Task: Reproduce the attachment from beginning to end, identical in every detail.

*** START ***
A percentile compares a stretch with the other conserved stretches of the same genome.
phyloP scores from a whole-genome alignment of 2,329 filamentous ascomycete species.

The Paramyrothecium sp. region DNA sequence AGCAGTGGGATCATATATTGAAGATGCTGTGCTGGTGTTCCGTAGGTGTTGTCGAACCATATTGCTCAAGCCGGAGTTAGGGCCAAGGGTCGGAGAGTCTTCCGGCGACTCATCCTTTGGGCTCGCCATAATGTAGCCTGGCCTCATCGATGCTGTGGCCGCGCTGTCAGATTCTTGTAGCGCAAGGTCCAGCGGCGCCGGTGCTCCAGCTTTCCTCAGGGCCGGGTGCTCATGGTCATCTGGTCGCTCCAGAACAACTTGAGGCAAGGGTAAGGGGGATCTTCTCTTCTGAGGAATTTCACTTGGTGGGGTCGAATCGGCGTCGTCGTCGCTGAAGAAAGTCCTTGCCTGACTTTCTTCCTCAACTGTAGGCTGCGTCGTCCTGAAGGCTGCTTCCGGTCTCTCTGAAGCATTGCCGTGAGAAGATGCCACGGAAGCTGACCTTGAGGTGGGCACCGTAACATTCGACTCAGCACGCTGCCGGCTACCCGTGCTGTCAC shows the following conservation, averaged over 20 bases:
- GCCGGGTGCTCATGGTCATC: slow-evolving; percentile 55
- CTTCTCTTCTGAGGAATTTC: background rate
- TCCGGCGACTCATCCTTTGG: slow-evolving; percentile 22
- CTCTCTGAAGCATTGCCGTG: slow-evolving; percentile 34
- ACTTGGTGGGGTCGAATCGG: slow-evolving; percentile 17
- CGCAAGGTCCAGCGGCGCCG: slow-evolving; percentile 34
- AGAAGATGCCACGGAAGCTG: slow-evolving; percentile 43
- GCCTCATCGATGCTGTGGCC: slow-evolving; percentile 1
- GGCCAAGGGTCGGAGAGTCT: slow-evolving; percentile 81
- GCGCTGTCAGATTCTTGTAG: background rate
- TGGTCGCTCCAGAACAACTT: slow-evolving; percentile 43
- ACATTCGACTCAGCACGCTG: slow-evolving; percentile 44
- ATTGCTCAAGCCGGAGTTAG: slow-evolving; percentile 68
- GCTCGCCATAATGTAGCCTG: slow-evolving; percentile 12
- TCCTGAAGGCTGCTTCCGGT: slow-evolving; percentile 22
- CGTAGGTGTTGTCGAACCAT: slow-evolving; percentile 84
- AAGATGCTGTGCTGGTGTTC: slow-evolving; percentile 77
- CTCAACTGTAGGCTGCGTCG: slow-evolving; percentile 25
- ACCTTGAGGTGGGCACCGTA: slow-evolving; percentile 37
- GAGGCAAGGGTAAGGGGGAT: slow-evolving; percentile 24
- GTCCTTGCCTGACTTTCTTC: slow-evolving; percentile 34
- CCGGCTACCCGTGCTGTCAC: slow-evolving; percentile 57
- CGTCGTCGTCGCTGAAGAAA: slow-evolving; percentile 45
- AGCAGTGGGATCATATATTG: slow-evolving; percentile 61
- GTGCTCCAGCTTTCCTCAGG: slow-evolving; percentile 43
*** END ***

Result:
A percentile compares a stretch with the other conserved stretches of the same genome.
phyloP scores from a whole-genome alignment of 2,329 filamentous ascomycete species.

The Paramyrothecium sp. region DNA sequence AGCAGTGGGATCATATATTGAAGATGCTGTGCTGGTGTTCCGTAGGTGTTGTCGAACCATATTGCTCAAGCCGGAGTTAGGGCCAAGGGTCGGAGAGTCTTCCGGCGACTCATCCTTTGGGCTCGCCATAATGTAGCCTGGCCTCATCGATGCTGTGGCCGCGCTGTCAGATTCTTGTAGCGCAAGGTCCAGCGGCGCCGGTGCTCCAGCTTTCCTCAGGGCCGGGTGCTCATGGTCATCTGGTCGCTCCAGAACAACTTGAGGCAAGGGTAAGGGGGATCTTCTCTTCTGAGGAATTTCACTTGGTGGGGTCGAATCGGCGTCGTCGTCGCTGAAGAAAGTCCTTGCCTGACTTTCTTCCTCAACTGTAGGCTGCGTCGTCCTGAAGGCTGCTTCCGGTCTCTCTGAAGCATTGCCGTGAGAAGATGCCACGGAAGCTGACCTTGAGGTGGGCACCGTAACATTCGACTCAGCACGCTGCCGGCTACCCGTGCTGTCAC shows the following conservation, averaged over 20 bases:
- GCCGGGTGCTCATGGTCATC: slow-evolving; percentile 55
- CTTCTCTTCTGAGGAATTTC: background rate
- TCCGGCGACTCATCCTTTGG: slow-evolving; percentile 22
- CTCTCTGAAGCATTGCCGTG: slow-evolving; percentile 34
- ACTTGGTGGGGTCGAATCGG: slow-evolving; percentile 17
- CGCAAGGTCCAGCGGCGCCG: slow-evolving; percentile 34
- AGAAGATGCCACGGAAGCTG: slow-evolving; percentile 43
- GCCTCATCGATGCTGTGGCC: slow-evolving; percentile 1
- GGCCAAGGGTCGGAGAGTCT: slow-evolving; percentile 81
- GCGCTGTCAGATTCTTGTAG: background rate
- TGGTCGCTCCAGAACAACTT: slow-evolving; percentile 43
- ACATTCGACTCAGCACGCTG: slow-evolving; percentile 44
- ATTGCTCAAGCCGGAGTTAG: slow-evolving; percentile 68
- GCTCGCCATAATGTAGCCTG: slow-evolving; percentile 12
- TCCTGAAGGCTGCTTCCGGT: slow-evolving; percentile 22
- CGTAGGTGTTGTCGAACCAT: slow-evolving; percentile 84
- AAGATGCTGTGCTGGTGTTC: slow-evolving; percentile 77
- CTCAACTGTAGGCTGCGTCG: slow-evolving; percentile 25
- ACCTTGAGGTGGGCACCGTA: slow-evolving; percentile 37
- GAGGCAAGGGTAAGGGGGAT: slow-evolving; percentile 24
- GTCCTTGCCTGACTTTCTTC: slow-evolving; percentile 34
- CCGGCTACCCGTGCTGTCAC: slow-evolving; percentile 57
- CGTCGTCGTCGCTGAAGAAA: slow-evolving; percentile 45
- AGCAGTGGGATCATATATTG: slow-evolving; percentile 61
- GTGCTCCAGCTTTCCTCAGG: slow-evolving; percentile 43